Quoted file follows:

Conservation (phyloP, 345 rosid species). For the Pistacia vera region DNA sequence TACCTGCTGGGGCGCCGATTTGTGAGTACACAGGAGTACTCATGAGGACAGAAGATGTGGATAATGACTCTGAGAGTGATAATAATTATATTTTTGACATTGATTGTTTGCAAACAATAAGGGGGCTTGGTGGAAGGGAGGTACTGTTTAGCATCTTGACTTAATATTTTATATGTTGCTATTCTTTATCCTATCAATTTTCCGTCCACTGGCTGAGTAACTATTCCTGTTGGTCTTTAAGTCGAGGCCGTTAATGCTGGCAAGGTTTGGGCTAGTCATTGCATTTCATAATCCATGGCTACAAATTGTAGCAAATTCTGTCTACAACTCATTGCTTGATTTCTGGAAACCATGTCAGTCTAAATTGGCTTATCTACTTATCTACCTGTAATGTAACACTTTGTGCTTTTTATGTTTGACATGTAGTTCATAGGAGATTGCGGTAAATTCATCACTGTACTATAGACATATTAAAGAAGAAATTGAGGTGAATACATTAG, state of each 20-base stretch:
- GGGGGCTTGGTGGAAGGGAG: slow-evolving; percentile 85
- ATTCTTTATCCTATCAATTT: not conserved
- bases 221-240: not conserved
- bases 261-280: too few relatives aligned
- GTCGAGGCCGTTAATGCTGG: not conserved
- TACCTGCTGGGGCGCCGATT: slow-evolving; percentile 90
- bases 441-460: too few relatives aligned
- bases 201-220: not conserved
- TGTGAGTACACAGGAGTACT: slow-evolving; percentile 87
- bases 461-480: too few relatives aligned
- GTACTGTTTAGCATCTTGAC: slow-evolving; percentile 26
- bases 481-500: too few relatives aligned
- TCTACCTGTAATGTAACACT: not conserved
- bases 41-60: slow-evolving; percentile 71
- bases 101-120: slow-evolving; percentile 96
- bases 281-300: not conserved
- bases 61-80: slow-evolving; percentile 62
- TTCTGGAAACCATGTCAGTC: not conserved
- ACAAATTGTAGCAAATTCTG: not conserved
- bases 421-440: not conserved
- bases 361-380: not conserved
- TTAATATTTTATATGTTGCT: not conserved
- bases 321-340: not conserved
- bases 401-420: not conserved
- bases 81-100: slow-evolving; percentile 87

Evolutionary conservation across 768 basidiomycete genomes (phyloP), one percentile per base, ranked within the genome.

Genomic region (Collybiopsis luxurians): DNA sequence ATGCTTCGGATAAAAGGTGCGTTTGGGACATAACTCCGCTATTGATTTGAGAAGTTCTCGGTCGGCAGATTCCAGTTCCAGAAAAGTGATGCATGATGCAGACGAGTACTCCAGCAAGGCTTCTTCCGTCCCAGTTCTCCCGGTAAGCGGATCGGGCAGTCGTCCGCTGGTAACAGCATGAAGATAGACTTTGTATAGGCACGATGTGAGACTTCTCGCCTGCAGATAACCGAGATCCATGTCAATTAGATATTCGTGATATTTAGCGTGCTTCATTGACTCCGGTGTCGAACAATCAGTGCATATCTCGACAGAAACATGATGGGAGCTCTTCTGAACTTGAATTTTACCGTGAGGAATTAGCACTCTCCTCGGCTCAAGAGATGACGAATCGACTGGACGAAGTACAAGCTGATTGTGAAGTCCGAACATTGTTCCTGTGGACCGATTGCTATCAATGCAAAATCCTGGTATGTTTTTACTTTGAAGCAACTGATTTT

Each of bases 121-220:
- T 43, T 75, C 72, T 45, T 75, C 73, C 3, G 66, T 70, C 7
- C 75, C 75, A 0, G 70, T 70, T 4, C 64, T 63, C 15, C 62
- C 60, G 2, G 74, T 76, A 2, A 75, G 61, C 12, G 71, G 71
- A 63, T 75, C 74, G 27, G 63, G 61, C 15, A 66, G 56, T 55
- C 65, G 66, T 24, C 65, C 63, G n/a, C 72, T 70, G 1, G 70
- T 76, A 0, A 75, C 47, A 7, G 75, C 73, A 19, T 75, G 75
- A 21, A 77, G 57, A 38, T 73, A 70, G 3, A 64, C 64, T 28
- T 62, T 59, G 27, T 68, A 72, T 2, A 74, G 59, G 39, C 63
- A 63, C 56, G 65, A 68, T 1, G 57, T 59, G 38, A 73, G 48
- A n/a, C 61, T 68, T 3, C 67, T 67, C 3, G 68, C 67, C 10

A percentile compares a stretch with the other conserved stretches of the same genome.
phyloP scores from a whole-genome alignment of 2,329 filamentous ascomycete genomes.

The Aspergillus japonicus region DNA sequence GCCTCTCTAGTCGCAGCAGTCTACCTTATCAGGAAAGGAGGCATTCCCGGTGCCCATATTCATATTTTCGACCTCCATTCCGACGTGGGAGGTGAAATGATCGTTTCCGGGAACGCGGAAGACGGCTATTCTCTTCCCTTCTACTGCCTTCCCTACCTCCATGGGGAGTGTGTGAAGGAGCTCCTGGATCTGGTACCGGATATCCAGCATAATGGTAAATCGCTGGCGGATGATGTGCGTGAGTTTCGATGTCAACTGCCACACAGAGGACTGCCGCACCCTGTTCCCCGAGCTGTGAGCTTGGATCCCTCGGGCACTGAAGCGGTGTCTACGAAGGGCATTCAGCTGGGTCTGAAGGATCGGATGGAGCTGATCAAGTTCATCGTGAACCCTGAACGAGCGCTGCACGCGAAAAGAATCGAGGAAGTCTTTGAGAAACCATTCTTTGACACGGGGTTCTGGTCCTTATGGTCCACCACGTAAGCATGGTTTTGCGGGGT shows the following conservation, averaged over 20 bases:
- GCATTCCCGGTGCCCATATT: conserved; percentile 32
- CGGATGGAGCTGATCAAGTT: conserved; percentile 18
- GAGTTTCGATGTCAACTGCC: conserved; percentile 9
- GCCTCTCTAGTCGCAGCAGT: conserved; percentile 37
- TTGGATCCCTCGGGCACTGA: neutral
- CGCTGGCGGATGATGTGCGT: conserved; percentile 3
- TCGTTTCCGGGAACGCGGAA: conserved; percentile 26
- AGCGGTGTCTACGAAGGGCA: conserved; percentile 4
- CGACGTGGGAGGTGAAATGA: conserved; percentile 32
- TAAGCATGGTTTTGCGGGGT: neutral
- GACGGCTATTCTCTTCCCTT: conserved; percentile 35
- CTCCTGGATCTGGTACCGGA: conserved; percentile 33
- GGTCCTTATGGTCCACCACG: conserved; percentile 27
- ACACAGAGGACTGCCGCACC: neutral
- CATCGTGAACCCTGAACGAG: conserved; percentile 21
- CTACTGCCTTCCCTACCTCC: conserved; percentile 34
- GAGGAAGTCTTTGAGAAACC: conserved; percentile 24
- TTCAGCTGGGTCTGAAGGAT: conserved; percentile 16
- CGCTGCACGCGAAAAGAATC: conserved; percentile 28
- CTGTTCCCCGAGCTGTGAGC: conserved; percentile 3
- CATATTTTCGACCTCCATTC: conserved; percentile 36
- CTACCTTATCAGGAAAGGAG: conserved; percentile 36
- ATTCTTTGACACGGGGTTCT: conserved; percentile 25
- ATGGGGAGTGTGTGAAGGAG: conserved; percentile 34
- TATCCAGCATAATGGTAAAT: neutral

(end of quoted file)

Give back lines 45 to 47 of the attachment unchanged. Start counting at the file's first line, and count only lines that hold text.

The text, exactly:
- GAGTTTCGATGTCAACTGCC: conserved; percentile 9
- GCCTCTCTAGTCGCAGCAGT: conserved; percentile 37
- TTGGATCCCTCGGGCACTGA: neutral